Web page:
Internet Engineering Task Force (IETF) addresses the development and maintenance of Internet architecture and operation. The technical work is done by working groups which issue working documents called Internet-Drafts. The IETF “publishes” documents called Request for Comments (RFC) on their website. Many RFCs are then promulgated by the Internet Society as international standards.
Serials-related IETF Working Groups
Uniform Resource Identifiers
The URI Working Group was chartered in 1992 to discuss and develop standards for naming, describing and addressing system-independent Internet resources. The URI was disbanded in July 1995 by IETF with the recommendation to divide its tasks among proposed future working groups: Uniform Resource Names (URN) and Uniform Resource Characteristics (URC). URN Working Group was officially chartered in 1995.
The URN Working Group was formally established in July 1996 by IETF following the dissolution of the previous Uniform Resource Identifiers (URI) Working Group in July 1995. By the end of 1996, the Group agreed on a number of key issues including that the URN syntax should allow utilizing existing naming schemes such as ISBN, ISSN, and SICI. The Working Group issued RFC 2288, “Using Existing Bibliographic Identifiers as Uniform Resource Names,” discussing this issue.
Uniform Resource Locator Registration Procedures
URLREG Working Group is developing standards and guidelines for registering new URL schemes and for the creation of new URL schemes. This working group produced the following two Requests for Comment.
- RFC2717 Registration Procedures for URL Scheme Names (BCP)
- RFC 2718 Guidelines for new URL Schemes (Informational)
Electronic Data Interchange-Internet Integration
EDIINT Working Group is developing standards to enable the secure exchange of EDI transactions via the Internet. The group has issued the following Internet-drafts and Request for Comment.
- HTTP Transport for Secure Peer-to-Peer Business Data Interchange over the Internet
- Compressed Data for EDIINT
- MIME-based Secure Peer-to-Peer Business Data Interchange over the Internet (RFC 3335)
The proposed Internet standard for transmission of EDI messages within the MIME (Multipurpose Internet Mail Extensions) protocol—i.e., using e-mail to send EDI transactions.
Issued by the URI Working Group of IETF in December 1994, this RFC is a proposed Internet standard. It defines URL as an Internet standards tract protocol for tracking the location of a resource on the Internet. URL is the only URI standard which is currently implemented, and through which the World Wide Web operates.
Issued in July 1998, defines the format of URL for designating electronic mail addresses, thus replacing the "mailto" syntax from RFC 1738.
Issued in August 1998, defines the generic syntax of both absolute and relative forms of URI, replacing the generic definition in RFC 1738 and in RFC 1808, "Relative Uniform Resource Locators."
An informational document dated December 1994. It defines URNs and outlines the minimum functional requirements for Uniform Resource Names (URNs). The URN is composed of Uniform Resource Characteristics (URCs), and Uniform Resource Locators (URLs). The function of a URN is intended to provide a "globally unique, persistent identifier used for recognition, for access to characteristics of the resource or for access to the resource itself."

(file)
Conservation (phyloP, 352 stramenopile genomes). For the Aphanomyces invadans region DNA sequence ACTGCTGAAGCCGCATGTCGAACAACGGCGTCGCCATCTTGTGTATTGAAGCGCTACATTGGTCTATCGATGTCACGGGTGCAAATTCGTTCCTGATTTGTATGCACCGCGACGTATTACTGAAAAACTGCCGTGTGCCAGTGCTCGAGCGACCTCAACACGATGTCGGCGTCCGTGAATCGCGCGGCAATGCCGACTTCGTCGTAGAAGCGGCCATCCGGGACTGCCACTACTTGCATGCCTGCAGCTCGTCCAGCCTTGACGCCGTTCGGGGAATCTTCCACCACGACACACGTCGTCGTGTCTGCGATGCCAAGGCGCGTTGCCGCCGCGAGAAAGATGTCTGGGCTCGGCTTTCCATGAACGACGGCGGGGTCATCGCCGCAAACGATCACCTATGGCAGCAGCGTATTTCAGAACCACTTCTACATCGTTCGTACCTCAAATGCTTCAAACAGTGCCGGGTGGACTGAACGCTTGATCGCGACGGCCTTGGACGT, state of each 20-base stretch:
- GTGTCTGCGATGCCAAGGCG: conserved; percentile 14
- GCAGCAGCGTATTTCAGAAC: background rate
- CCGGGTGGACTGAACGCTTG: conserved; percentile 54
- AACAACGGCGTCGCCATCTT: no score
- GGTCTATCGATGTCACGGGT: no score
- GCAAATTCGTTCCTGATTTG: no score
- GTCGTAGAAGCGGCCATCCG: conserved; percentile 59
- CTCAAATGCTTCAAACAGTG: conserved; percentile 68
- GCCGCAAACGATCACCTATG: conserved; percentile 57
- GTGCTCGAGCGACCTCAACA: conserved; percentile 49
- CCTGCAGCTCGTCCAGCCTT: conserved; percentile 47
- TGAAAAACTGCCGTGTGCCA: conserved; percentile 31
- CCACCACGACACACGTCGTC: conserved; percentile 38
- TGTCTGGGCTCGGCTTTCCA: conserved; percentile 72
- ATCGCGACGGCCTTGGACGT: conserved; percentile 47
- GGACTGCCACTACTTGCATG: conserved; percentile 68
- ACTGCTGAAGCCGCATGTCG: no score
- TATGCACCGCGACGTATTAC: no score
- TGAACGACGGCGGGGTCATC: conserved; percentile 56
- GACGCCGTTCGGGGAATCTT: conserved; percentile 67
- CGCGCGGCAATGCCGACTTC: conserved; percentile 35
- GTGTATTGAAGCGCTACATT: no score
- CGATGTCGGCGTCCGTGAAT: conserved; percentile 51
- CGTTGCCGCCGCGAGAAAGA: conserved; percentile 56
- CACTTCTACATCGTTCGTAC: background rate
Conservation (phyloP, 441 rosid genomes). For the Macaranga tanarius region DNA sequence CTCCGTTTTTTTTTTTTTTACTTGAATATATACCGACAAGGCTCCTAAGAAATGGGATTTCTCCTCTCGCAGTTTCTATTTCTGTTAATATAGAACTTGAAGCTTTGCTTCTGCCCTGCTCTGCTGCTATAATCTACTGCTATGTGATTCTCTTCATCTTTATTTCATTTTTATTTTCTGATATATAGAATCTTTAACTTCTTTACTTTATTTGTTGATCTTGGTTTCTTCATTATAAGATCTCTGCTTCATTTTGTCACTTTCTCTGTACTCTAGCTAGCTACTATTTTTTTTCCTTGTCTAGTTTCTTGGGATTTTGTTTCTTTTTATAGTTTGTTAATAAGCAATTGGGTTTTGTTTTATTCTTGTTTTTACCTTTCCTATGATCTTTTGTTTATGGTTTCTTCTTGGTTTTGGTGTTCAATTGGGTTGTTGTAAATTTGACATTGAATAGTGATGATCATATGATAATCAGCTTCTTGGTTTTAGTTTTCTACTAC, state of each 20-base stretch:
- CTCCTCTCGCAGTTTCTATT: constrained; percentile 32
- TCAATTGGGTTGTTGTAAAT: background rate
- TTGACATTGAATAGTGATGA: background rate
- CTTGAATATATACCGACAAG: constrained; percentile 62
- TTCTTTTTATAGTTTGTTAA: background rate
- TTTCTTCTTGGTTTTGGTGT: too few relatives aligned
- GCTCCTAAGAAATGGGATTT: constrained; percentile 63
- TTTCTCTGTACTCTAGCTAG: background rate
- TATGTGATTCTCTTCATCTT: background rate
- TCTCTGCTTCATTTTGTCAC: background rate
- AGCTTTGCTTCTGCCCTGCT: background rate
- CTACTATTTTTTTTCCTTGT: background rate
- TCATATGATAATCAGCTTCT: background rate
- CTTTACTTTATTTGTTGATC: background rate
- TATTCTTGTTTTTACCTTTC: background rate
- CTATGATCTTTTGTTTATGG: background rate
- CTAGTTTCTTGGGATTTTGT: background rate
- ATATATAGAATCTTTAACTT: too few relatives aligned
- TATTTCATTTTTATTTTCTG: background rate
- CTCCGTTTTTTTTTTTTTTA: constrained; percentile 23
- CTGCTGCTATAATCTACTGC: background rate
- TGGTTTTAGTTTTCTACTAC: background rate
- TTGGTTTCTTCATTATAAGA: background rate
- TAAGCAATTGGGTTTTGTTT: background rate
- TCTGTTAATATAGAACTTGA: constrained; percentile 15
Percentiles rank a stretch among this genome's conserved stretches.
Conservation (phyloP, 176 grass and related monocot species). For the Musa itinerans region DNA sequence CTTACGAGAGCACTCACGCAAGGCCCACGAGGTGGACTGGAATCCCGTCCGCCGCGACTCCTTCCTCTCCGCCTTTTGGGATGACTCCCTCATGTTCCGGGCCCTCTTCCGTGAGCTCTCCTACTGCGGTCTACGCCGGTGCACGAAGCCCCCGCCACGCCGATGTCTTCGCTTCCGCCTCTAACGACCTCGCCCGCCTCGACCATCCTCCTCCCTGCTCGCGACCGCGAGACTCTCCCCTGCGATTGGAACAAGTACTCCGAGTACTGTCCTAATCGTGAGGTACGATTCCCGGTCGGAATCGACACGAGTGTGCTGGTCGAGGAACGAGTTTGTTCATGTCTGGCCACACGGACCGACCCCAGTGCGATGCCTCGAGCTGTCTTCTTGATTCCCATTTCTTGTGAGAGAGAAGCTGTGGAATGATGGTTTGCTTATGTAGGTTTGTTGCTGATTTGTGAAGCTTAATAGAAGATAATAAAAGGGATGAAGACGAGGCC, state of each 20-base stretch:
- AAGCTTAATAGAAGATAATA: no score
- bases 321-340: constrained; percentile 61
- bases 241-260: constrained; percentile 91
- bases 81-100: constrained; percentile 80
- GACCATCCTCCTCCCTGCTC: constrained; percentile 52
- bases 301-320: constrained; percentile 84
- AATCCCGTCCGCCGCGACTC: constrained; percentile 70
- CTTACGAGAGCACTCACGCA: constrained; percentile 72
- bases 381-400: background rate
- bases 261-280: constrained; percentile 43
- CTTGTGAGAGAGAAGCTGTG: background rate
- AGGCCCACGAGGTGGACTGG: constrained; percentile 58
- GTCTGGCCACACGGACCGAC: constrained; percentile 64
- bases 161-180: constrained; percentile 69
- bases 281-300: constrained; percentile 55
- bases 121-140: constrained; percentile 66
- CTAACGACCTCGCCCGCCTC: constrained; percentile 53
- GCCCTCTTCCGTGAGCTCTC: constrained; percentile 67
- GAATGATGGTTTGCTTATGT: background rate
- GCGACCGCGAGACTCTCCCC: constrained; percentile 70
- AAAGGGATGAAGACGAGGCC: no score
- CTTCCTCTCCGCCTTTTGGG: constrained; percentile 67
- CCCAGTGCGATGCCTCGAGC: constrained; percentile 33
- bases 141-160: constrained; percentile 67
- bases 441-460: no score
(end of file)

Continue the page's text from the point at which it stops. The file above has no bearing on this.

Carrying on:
Informational document dated February 1998, discussing how the three major bibliographic identifiers (ISBN, ISSN, and SICI) can be supported in the URN framework and proposed syntax.
Another source of information on standards related to networking of serial and other resources is Standardized Handling of Digital Resources, issued by Association for Library Collections and Technical Services, Networked Resources and Metadata Committee, Standards Subcommittee.
Serials-related Document Format Standards for Electronic Publishing
Standard Generalized Markup Language
SGML is the International Organization for Standardization (ISO) standard (ISO8879:1986) for document description or structure. It describes how to specify a document markup language or tag set.
Extensible Markup Language
XML is a new language for advanced Web applications proposed by a working group of the World Wide Web Consortium (W3C). It is developed as a simplified form of SGML, yet an extended form of HTML.
Simplified SGML for Serial Headers
Developed in 1996 by Publishing Technology and New Media Group on behalf of Book Industry Communications. SSSH has much in common with Modular Application for JOURnals (MAJOUR), yet it reduces the number of required elements and adds new elements for the article identifications (SICI and PII).
Document Style Semantic and Specification Language
DSSSL is an International Standard (ISO/IEC 10179:1996) for the processing of SGML documents. It describes how a structured SGML document might be presented or transformed visually.
Hypertext Markup Language
HTML is a subset of SGML. It is the standard for publishing hypertext documents on the World Wide Web. It defines the organization and presentation of electronic text within and across a page. HTML 4.0 is the latest version recommended by the World Wide Web 3 Consortium.
Portable Document Format
PDF is being used for electronic journal publishing for distribution, viewing, and printing via World Wide Web.
Electronic Manuscript Preparation and Markup
ANSI/NISO/ISO 12083-1995 (R2002). This standard specifies Document Type Definitions for books, serials, articles and mathematics.